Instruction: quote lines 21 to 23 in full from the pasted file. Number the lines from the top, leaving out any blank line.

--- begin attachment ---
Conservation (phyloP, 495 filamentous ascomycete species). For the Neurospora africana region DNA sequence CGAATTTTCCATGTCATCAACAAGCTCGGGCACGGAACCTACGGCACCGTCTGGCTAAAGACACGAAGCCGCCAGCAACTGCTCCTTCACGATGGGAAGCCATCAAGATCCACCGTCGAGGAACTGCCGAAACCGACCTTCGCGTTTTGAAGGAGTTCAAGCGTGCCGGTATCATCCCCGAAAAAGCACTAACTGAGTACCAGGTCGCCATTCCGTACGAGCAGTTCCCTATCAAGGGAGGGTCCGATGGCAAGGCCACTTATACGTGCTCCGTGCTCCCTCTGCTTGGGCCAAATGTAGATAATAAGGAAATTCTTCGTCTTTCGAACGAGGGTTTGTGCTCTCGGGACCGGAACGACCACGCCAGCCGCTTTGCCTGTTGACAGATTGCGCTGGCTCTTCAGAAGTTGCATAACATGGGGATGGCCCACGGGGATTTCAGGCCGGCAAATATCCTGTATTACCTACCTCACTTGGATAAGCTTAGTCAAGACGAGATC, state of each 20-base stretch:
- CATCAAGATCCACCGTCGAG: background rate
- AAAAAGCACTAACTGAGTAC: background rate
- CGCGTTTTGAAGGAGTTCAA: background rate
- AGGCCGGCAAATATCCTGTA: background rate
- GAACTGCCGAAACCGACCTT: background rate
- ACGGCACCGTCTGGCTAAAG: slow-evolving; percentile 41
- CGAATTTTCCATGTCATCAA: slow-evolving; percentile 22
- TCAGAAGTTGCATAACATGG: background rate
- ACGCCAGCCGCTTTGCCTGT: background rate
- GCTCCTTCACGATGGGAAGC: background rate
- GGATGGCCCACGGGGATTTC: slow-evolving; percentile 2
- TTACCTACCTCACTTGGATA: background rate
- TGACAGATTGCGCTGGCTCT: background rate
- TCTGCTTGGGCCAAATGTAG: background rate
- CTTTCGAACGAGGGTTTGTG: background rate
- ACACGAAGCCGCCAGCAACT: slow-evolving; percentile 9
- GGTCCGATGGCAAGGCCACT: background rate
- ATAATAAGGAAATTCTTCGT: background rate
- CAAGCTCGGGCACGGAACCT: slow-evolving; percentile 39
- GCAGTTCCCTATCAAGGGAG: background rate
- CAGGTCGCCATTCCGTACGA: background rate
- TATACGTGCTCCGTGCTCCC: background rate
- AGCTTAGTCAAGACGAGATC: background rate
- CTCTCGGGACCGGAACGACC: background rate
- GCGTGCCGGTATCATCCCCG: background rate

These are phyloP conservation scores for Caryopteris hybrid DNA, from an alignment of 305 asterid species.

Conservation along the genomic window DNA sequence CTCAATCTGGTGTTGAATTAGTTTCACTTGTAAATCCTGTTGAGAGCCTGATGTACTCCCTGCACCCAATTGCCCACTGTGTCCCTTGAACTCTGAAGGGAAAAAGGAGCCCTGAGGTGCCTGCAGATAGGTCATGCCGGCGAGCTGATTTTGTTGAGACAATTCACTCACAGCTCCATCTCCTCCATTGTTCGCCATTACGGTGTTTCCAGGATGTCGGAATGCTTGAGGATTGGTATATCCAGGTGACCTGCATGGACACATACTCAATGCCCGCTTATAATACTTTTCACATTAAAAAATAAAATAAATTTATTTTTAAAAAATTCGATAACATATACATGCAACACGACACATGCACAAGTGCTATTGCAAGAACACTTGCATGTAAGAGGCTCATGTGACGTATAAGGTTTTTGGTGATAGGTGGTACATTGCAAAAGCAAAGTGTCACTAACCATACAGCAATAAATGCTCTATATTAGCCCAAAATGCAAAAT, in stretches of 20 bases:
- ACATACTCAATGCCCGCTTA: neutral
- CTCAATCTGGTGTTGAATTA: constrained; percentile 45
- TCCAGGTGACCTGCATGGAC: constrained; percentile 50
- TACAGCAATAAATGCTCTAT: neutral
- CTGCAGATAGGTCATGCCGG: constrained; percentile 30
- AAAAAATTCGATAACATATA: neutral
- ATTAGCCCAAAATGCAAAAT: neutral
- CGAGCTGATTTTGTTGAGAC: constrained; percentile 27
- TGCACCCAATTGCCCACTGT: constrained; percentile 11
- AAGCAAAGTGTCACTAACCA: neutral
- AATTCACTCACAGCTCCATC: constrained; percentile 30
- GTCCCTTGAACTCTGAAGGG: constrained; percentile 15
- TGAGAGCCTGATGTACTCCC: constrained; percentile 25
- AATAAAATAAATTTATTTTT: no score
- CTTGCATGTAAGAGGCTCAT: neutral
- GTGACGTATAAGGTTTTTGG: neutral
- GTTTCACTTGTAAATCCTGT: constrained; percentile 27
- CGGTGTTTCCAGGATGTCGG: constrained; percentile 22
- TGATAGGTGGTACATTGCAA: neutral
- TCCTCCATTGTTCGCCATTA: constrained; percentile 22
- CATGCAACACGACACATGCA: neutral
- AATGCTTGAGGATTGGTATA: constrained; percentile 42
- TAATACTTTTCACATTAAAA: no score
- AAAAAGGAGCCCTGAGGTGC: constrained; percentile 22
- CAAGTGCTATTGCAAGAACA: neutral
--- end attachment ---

- GCAGTTCCCTATCAAGGGAG: background rate
- CAGGTCGCCATTCCGTACGA: background rate
- TATACGTGCTCCGTGCTCCC: background rate